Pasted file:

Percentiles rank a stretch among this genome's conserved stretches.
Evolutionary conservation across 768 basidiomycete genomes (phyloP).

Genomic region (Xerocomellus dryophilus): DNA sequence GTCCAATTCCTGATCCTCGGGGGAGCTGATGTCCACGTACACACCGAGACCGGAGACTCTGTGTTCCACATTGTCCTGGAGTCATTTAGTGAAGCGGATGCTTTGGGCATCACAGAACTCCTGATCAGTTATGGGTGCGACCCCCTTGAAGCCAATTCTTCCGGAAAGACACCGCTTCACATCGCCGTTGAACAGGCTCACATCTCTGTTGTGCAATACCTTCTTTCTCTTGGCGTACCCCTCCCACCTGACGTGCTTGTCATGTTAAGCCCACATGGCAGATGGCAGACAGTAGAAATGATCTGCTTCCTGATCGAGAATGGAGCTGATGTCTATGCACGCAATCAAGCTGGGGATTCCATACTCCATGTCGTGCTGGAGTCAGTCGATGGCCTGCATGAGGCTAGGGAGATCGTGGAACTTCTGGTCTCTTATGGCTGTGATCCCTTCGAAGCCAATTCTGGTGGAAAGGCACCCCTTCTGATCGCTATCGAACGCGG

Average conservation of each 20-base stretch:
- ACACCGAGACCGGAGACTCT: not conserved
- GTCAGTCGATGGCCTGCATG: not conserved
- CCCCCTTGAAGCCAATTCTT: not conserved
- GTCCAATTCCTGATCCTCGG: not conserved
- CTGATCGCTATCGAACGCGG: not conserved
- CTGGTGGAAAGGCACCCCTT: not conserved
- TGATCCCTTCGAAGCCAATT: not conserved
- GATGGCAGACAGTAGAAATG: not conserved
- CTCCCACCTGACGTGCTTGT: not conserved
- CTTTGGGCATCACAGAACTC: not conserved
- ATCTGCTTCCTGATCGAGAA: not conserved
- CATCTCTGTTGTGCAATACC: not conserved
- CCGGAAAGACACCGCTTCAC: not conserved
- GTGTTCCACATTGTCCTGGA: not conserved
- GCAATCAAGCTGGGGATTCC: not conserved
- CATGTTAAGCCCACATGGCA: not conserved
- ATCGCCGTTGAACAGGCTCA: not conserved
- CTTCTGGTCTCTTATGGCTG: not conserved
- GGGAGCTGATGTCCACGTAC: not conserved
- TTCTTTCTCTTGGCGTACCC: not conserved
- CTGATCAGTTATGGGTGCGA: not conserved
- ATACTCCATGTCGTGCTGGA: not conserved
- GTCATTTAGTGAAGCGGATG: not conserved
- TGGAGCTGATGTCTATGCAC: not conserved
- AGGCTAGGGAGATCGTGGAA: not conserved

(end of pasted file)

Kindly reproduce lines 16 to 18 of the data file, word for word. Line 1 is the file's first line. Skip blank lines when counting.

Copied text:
- CATCTCTGTTGTGCAATACC: not conserved
- CCGGAAAGACACCGCTTCAC: not conserved
- GTGTTCCACATTGTCCTGGA: not conserved